Follow-up to Part 1Part 1 of this series described “early” geodetic leveling and the resolution of the International Geodetic Association in 1912. As a follow-up to that article, I read History of Geodetic Leveling in the United States by Ralph Moore Berry. To quote one short paragraph, “A distinction has been made between geodetic leveling and precise leveling in which the point is made that in geodetic leveling, all known imperfections in the instrument system (collimation, rod calibration, temperature, imbalance between foresight and back-distances, etc.) are compensated by the application of computed corrections, whereas in precise leveling it is attempted to reduce the magnitude of the observational errors to tolerable limits by careful and frequent adjustment and calibration of the instrument system, by which process the calculation of systematic corrections is minimized or totally eliminated.” Professor Berry starts his article by stating that geodetic leveling has been defined as “leveling of a high order of accuracy, usually extended over large areas, to furnish accurate vertical control for all surveying and mapping operations.”
The purpose of this series is to describe the standards and specifications that were used to establish the vertical control we use today. This is a history article, and I say history because, as I’ve been told, the U.S. National Geodetic Survey (NGS) has only one leveling crew for the entire United States. In the future, much of the vertical control will have to be established by other means.
BenchmarksBenchmarks are the monuments used to denote vertical control. The Manual of First-Order Leveling, Special Publication 140 refers to them as “Permanent Benchmarks.” The publication states, “The benchmarks are the only visible evidence of the work, and the necessary time and money should be spent to perpetuate the line by making the marks of a substantial character and by placing them in locations where they will be free from the usual causes of disturbance.”
The brass markers we see on benchmarks are called benchmark tablets (see Figure 1). These tablets have been set on both horizontal and vertical surfaces. When set in a vertical surface, it is less likely to be disturbed but most difficult to use by the surveying community. It used to be common practice to place the tablets in public buildings such as schools and courthouses. If placed on the steps of a building, it had to be on steps where the foundation extended below frost line.
Standard Concrete BenchmarksMost benchmark tablets were set in concrete posts, and there was a procedure for doing this. This procedure described the shape, material, and size and depth.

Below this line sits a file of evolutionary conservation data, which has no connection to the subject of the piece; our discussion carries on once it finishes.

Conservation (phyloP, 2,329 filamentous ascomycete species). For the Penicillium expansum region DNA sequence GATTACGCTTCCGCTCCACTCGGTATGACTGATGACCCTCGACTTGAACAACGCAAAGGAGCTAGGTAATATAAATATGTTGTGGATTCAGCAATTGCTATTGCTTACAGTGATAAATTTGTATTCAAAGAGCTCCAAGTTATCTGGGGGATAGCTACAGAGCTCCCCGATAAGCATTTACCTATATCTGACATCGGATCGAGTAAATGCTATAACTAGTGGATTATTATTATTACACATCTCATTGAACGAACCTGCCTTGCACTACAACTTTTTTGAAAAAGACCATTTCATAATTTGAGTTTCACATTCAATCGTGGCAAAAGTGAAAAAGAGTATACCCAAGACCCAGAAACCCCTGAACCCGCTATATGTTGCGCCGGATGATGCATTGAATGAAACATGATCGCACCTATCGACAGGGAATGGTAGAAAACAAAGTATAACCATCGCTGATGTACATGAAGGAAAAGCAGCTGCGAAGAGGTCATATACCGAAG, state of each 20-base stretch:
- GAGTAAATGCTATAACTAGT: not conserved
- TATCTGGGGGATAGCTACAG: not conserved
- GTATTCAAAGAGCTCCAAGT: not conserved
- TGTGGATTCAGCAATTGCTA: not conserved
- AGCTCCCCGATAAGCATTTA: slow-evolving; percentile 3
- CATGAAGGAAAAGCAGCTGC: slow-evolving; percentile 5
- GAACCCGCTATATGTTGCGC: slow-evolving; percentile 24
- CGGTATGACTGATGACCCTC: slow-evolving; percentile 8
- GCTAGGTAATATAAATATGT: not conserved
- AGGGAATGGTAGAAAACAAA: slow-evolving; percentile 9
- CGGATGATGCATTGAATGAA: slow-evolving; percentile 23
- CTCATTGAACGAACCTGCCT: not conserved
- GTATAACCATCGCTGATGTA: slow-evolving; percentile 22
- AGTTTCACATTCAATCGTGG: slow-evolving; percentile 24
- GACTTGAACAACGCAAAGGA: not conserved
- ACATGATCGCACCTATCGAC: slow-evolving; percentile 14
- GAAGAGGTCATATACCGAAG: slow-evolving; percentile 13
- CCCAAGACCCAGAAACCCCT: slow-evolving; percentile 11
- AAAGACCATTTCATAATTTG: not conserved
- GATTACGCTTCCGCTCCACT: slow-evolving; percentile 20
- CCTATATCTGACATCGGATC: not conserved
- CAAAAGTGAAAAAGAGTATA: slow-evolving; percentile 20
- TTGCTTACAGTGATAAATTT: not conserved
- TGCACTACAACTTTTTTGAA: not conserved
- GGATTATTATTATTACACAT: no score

Shape The benchmark shall be larger at the base than at the surface of the ground. It may take the form of the frustum of a pyramid or cone or be a post with an enlarged base. If it is built in the form of a frustum, there should be a batter of not less than 1" to 1'. It is believed that a post with an enlarged base will offer just as great a resistance to the lifting effect of freezing and thawing as a conical post. The base should be not less than 4" larger in horizontal cross section than the post itself, and the enlarged portion should be at least 6" thick vertically. Care should be taken that the outside edges of the base are not rounded, as to prevent any change in elevation due to a sifting of sand particles or dirt around the edges during a thawing period. The portion of the mark above the frost line should be molded to lessen the lifting effect of the surface layers of the ground when freezing. These molds may be of sheet iron or wood and should have a slope of at least 1" to 1'. The sheet iron may be cut to proper size and shape, bent for a lock seam and carried flat until needed.
Material The main consideration in making concrete is to have clean materials. Mix the materials thoroughly before adding water. Make sure the mixture is not too wet and tamp well into the form. Each streak of dirt in concrete means a line of cleavage. Where rough aggregate is available, the proportions may vary from 1-2-3 to 1-3-5, but the top 12" of the mark should be of considerable richer mixture. When only cement and sand are available, the lower part of the mark should be proportioned one part of cement to three parts of sand. The upper part should be one part of cement to two parts of sand.